What You May Not Know About Naturopathic Medicine

09/01/2016 | 4 min. read

Dr. Drew Sinatra

Dr. Drew Sinatra

naturopathic

Years ago, when I first graduated with a neuroscience degree from Franklin & Marshall College I had my sights set on attending a conventional medical school. That had always been my dream, until my father Dr. Stephen Sinatra inspired me to shift paths. I watched my dad treat very sick patients, not only with conventional medicines, but with botanical medicines and supplements like CoQ10 and magnesium. I knew this integrative approach to treating disease was the type of medicine I wanted to practice.

What Is a Naturopathic Doctor?

A naturopathic doctor:

  • Blends centuries-old “tried and true” therapies with the latest scientific discoveries.
  • Is patient centered and holistic, with the goal of restoring health using nontoxic therapies that address the root cause of disease and suffering.
  • Can be your primary care doctor, treating you for everything from Lyme disease to the common cold.

How Can You Find a Naturopathic Doctor?

  • You can search here for a licensed naturopathic doctor who is a member of the American Association of Naturopathic Physicians (AANP).
  • If you live in a state that doesn't license naturopathic doctors, a naturopathic doctor can still work with you to restore your health; however they may not have access to conventional labs, or be able to prescribe prescription medications. Plus, it’s unlikely that they can accept health insurance. If you live in an unlicensed state check out the state naturopathic association online to inquire about the laws regarding the practice of naturopathy. Members of these unlicensed state associations have graduated from an accredited naturopathic medical school and have passed the naturopathic medical boards.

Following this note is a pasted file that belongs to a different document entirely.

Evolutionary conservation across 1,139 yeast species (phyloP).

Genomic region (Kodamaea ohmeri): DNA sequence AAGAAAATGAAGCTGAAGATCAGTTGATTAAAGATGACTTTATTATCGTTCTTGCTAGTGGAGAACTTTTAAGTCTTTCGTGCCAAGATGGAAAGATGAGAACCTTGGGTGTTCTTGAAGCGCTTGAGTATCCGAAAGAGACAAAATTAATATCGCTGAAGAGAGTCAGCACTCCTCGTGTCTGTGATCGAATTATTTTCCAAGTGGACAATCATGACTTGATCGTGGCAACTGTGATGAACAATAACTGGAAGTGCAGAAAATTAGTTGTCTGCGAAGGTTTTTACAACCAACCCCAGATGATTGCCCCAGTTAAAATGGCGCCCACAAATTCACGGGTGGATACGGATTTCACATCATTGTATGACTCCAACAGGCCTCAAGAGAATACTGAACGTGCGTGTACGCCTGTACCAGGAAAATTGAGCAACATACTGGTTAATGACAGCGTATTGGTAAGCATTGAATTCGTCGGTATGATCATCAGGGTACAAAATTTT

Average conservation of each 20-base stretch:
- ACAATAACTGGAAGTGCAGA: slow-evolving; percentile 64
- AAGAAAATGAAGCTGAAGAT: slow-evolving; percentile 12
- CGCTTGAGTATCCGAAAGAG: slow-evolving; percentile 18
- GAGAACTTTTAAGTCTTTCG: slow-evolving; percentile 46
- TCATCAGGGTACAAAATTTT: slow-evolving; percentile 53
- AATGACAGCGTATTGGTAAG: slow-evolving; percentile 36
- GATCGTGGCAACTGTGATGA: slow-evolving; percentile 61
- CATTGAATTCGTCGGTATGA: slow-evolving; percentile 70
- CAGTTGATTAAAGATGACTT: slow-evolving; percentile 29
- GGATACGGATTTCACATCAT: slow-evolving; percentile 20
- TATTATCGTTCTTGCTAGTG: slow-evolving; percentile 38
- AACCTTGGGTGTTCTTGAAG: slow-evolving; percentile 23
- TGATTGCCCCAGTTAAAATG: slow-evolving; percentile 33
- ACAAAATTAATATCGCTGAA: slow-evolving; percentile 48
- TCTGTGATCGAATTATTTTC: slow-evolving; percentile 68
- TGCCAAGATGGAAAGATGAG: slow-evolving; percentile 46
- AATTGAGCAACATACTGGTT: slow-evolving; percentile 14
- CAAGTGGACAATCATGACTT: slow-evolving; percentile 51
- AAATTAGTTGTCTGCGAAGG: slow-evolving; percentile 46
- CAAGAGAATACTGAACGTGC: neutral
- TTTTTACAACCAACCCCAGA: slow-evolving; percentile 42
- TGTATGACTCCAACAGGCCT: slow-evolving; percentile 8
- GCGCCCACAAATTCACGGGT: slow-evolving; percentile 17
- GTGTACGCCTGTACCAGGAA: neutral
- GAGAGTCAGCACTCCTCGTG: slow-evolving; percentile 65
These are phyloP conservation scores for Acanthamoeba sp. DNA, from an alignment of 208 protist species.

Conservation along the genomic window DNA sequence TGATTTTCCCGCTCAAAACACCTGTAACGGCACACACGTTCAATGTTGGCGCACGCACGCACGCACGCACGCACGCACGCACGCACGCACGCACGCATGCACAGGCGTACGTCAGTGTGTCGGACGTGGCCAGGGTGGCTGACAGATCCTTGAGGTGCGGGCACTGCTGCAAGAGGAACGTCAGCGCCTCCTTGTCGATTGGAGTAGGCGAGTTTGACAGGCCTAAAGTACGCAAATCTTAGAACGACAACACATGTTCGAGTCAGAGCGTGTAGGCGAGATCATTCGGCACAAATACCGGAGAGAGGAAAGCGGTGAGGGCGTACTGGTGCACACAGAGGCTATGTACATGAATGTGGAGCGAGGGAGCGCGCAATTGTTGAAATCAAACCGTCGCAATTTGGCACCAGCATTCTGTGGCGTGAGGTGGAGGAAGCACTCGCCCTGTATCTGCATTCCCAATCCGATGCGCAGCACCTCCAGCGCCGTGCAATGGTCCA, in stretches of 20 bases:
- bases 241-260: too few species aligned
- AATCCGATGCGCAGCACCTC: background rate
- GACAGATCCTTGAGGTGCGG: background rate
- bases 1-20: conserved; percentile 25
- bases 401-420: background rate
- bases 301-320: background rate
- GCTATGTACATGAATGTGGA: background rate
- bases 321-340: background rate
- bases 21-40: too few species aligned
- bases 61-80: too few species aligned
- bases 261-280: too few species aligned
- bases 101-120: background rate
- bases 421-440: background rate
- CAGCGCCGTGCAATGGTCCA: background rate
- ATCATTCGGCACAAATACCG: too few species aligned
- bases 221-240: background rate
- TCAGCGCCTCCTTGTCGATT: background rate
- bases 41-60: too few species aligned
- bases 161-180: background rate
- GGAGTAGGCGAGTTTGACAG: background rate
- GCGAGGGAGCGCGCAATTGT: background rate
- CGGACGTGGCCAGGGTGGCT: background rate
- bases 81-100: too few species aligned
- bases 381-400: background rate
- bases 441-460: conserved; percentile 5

How Is a Naturopathic Doctor Different Than a Conventional Doctor?

The training a naturopathic doctor goes through is very similar to traditional medical school—requiring a four-year post-graduate program at an accredited naturopathic medical school. Yet, unlike many traditional medical school programs, naturopathic medical schools focus on integrative approaches to medicine—combining both conventional and alternative treatments. Graduates receive the doctoral degree Doctor of Naturopathic Medicine (ND).

One difference you will find with a naturopathic doctor is that he or she practices individualized medicine, which means the diagnosis and treatment plans are unique and specialized for each patient. If I see five patients with irritable bowel syndrome (IBS), I may recommend five different treatment protocols. This may happen because what led to the development of irritable bowel syndrome is unique to that individual, and thus needs to be addressed and treated in its own unique way.

Naturopathic Doctors Can Often Ward Off Disease